In one of Peter Lynch’s old interviews, he remarked that he loved volatility but he estimated that volatile markets were probably a disservice to the average investor. Specifically, he purchased shares of YUM Brands (then just Taco Bell stock) at a price of $7 after it had fallen from $14. The stock then fell to $1 per share before going on a multi-year tear that ultimately resulted in PepsiCo acquiring it for $42 per share.
Lynch remarked that he enjoyed the volatility from $7 to $1 per share because he knew the company was in great shape (no debt, no store closings, and in fact, same-store earnings growth) and he was able to enhance his compounding by purchasing shares as the price declined. In the same breath, he pointed out that the average investor would not be well-served by seeing his investment suffer a similar decline because the possibility of seeing a 40%, 50%, 60%, or 70% investment loss on paper was too great to bear and would result in great emotional harm.
Like Warren Buffett, Peter Lynch is on record saying that investors should limit themselves to buying stocks where they would respond to a 50% price decline by ecstastically purchasing more. If there is no such desire to purchase more shares, then maybe you don’t understand the company the way you thought or maybe you do understand it and that is the problem.
I would also note that time and dividend payments help one understand the nature of the volatility. I purchased shares of BP after its oil spill when it fell from the $50s into the $20s. My average cost basis for that particular lot of shares is $28.43. Over the following nine years, BP experienced extremely high litigation costs, settlement, and judgments, and experienced not one but two “bust” oil cycles. Guess what? With dividend reinvestment, it has paid out over $15 in dividends during that time. Nominally, the stock would have to fall to the $17 range for me to sustain a loss (and I was briefly down on the position in March).
By understanding the nature of the oil juggernaut, I have not worried as the price has fallen. It is part of the risk inherent with owning cyclical stocks, and many of the risks have materialized. But as Warren Buffett pointed out in his 2020 annual letter to shareholders, the stock actually represents an ownership share in a business and there is a tremendous benefit over time due to “retained earnings” that spur future growth, including dividend payouts to shareholders and earnings per share growth that results in a higher share price over time.
A day will come when BP will again trade in the $40s, the shares that I purchased in 2011 will have outperformed the market, and I will look back on the cash dividends reinvested during this time as a source of additional wealth that would not have existed but for the Coronavirus shutdown and the Saudi-Russian oil war. It doesn’t mean that I wanted any of these things to happen, but rather, it is an acknowledgement that very significant and beneficial future outcomes result when you start mixing distressed pricing and dividend reinvestment among businesses that are ultimately solvent and prosperous.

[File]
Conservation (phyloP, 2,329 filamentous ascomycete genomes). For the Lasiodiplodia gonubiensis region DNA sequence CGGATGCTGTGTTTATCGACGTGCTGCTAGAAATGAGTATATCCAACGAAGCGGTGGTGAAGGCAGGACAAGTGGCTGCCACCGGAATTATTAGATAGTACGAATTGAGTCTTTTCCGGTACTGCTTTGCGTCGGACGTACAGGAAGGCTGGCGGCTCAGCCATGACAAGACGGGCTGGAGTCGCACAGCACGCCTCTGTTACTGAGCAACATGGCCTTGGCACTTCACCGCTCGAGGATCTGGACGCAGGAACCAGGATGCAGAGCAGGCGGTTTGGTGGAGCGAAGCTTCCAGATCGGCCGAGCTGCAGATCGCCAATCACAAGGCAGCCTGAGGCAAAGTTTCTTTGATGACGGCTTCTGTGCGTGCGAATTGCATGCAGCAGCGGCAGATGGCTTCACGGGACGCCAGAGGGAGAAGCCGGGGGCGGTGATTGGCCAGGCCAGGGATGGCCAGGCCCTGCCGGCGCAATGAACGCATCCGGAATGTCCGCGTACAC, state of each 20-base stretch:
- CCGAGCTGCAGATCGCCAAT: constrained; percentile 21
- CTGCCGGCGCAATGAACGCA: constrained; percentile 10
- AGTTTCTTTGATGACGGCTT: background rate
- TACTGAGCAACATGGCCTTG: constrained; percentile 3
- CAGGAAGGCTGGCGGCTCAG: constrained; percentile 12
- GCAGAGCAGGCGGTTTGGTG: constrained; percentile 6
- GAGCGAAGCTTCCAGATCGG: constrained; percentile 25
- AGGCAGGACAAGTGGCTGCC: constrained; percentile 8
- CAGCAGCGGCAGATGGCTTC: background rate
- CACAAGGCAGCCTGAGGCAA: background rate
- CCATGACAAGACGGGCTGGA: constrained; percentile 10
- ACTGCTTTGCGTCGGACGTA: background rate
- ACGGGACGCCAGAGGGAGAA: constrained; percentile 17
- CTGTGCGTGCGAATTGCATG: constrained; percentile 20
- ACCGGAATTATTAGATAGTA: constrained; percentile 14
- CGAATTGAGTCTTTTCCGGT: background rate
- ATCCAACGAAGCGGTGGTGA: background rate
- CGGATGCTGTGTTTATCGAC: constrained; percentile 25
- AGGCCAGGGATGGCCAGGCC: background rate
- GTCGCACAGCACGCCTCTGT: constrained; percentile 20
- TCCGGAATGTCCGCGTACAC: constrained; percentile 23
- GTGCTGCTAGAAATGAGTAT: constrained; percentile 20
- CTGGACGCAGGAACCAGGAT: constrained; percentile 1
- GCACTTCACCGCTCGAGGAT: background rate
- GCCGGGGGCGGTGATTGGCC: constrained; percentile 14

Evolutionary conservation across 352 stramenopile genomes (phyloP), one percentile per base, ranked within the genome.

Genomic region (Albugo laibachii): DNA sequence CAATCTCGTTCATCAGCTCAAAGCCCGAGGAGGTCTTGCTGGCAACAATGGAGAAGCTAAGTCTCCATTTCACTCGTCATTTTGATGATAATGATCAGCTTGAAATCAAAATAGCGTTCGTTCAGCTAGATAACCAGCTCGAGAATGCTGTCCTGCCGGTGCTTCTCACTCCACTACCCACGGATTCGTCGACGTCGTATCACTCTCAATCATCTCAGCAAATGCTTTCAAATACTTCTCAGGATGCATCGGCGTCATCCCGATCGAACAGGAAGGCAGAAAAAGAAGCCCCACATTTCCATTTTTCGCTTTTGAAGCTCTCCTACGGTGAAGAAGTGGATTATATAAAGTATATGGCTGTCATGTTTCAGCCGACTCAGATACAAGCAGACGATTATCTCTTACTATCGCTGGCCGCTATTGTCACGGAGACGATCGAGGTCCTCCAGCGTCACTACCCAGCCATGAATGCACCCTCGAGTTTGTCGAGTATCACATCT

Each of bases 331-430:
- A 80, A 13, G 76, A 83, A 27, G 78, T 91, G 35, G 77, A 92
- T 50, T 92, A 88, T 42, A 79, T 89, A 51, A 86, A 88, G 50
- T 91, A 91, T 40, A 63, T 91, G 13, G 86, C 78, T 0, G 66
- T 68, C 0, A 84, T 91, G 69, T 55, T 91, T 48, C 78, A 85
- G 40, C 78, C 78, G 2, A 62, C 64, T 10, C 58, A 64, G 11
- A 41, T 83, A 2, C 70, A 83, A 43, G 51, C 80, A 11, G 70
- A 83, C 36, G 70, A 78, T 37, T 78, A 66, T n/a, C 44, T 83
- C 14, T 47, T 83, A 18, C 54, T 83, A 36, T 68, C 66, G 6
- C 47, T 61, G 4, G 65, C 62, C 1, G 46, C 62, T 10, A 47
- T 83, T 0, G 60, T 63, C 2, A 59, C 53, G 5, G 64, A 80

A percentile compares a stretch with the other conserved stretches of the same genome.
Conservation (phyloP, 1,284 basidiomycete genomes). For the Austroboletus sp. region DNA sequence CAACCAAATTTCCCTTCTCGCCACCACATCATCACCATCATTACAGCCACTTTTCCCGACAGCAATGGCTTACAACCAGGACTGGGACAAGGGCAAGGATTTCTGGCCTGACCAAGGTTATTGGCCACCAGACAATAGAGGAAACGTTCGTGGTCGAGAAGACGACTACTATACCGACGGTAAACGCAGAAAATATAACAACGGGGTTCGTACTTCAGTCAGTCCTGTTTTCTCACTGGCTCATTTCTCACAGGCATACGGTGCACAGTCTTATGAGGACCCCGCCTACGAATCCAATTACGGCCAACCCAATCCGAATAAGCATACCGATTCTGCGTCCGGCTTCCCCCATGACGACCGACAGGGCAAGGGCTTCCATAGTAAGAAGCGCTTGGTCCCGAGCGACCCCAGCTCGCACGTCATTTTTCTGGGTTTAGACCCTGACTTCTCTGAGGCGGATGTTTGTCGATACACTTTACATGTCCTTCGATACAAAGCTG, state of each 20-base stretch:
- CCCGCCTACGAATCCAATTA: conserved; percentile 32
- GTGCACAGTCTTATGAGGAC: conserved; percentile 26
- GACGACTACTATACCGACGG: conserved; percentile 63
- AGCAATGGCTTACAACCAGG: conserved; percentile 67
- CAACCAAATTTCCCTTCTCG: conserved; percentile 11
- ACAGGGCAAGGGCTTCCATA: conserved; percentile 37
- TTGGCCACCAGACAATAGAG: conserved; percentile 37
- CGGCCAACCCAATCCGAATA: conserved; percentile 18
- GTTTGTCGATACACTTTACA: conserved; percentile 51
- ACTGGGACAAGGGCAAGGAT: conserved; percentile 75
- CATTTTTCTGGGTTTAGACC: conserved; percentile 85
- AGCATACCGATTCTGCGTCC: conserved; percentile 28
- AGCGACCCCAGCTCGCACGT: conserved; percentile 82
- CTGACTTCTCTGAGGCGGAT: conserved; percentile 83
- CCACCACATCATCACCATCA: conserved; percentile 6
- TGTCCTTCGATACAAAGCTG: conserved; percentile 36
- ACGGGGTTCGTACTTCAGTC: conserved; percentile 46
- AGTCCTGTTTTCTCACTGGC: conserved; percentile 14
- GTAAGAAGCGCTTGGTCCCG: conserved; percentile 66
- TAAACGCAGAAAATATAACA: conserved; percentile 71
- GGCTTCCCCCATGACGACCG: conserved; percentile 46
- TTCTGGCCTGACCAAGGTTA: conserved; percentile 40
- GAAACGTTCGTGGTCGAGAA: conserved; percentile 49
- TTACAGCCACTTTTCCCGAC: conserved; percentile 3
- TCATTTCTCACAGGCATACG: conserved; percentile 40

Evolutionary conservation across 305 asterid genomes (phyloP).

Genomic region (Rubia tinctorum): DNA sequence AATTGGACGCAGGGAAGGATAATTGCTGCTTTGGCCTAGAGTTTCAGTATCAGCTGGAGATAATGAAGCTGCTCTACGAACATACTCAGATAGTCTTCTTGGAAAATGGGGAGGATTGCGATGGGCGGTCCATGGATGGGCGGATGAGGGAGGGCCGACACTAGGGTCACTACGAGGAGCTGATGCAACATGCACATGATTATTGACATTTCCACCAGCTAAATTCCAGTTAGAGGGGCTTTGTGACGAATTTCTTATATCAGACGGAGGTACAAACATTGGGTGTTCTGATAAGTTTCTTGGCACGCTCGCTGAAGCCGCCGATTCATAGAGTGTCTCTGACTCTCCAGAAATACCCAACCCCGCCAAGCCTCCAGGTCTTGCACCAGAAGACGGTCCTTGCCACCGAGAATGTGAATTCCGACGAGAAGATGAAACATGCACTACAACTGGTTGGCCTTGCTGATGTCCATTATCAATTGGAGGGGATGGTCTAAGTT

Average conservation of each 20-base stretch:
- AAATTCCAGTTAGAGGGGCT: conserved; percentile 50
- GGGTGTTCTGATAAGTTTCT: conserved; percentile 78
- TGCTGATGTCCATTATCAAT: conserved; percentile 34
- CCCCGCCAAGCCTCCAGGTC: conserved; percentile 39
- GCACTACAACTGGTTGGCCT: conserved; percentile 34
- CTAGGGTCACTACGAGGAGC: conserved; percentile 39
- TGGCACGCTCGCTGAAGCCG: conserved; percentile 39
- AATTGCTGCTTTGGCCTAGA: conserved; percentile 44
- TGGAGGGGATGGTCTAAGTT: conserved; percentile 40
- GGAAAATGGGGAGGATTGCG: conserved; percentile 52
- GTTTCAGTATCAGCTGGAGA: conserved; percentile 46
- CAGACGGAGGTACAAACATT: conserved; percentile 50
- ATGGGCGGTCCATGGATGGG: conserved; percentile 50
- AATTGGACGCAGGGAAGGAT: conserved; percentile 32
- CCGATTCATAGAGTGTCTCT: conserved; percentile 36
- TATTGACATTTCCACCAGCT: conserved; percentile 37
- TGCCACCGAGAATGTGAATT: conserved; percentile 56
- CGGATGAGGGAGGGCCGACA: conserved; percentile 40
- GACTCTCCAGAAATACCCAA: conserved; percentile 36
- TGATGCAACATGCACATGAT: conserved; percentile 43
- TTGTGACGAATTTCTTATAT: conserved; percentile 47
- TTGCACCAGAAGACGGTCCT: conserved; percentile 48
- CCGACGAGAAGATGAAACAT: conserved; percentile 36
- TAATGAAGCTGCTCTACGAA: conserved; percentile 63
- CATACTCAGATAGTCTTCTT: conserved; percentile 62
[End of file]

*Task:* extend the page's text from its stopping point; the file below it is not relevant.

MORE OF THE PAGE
There are certain investment books that I find particularly useful during market declines. In particular, I appreciate Peter Lynch’s “One Up On Wall Street” because he discusses how volatility in particular benefits the individual investor over the institutional investor.
If you run a mutual fund, you are by definition dealing with people who are not actively managing their own money and part of the reason they may not be doing so is because they do not understand markets in general. So they see a 20% or 30% decline in their net wealth, turn on CNN and see Chris Cuomo scaring them, and then go to Wal-Mart and see everyone wearing masks. They respond by pulling their money from their professionally managed investments. As a result, even if the manager knows that certain stocks are tremendously undervalued, he has no choice but to sell because the investors are taking away their capital, whether he likes it or not.
That type of involuntary, forced sale is not pressed upon the ordinary investor. When you see Coca-Cola fall into the $30s, there is something to stop you from purchasing shares of the greatest performing wealth generator in the history of the United States at a 4% dividend yield point and then sitting back and collecting the cash while the world sorts itself out.
Regardless of our emotions, the rules of algebra continue to assert themselves. If you have any investment that you have held for a period of a few years or longer, take a moment to review some of your old statements regarding the dividend payouts. You will quickly notice how many more shares you were able to accumulate during the down periods, and how few shares you were able to acquire during the boom times. Coca-Cola shareholders acquired 45% more shares during 2008-2010 than they did through dividend reinvestment during 2005-2007. In five years, you will see that the reinvested cash dividends during March and April 2020 did more for your bottom line than any cash payouts during January or February 2020.
In the world of investing, the best protection for the long-term is a strong company. The second-best protection is a low buy-in price. Peter Lynch strongly benefited from his knowledge and balance sheet literacy by going on the offensive and adding more to his prized holdings during periods of market volatility. If you have the excess funds available, so can you.